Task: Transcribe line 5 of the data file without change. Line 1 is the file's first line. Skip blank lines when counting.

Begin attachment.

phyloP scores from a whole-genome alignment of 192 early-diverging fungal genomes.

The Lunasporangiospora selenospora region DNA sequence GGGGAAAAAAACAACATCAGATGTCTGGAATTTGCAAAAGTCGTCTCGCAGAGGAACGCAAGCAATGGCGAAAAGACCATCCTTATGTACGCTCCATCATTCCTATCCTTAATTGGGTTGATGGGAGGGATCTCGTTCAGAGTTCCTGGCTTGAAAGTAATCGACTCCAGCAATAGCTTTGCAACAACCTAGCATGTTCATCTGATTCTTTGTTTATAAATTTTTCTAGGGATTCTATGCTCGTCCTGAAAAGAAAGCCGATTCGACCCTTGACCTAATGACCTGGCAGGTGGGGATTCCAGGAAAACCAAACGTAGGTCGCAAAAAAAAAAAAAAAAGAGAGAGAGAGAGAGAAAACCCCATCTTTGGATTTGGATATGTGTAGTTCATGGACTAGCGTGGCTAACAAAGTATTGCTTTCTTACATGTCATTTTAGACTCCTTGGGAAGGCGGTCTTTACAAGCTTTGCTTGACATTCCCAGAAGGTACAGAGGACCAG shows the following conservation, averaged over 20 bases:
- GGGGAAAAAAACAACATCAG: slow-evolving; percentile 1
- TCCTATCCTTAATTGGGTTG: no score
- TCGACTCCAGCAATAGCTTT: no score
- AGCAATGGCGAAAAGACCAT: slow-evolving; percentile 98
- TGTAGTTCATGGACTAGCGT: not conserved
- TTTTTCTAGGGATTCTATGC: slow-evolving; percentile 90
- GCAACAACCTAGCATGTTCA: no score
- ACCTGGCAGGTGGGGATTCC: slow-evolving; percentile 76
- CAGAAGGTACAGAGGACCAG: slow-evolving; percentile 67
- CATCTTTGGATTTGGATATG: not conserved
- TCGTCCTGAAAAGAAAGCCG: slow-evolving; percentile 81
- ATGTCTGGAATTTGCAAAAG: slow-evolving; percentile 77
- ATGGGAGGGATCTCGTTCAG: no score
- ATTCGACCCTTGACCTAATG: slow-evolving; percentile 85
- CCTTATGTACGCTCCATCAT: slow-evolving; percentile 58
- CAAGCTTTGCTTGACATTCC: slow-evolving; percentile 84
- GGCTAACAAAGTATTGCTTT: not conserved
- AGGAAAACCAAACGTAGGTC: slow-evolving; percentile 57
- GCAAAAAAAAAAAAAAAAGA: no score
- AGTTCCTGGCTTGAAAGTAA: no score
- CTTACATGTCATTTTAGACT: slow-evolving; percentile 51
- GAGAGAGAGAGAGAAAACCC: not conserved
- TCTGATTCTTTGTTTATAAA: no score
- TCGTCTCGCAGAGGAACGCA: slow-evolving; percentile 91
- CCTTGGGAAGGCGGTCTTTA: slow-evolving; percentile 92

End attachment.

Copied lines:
- TCGACTCCAGCAATAGCTTT: no score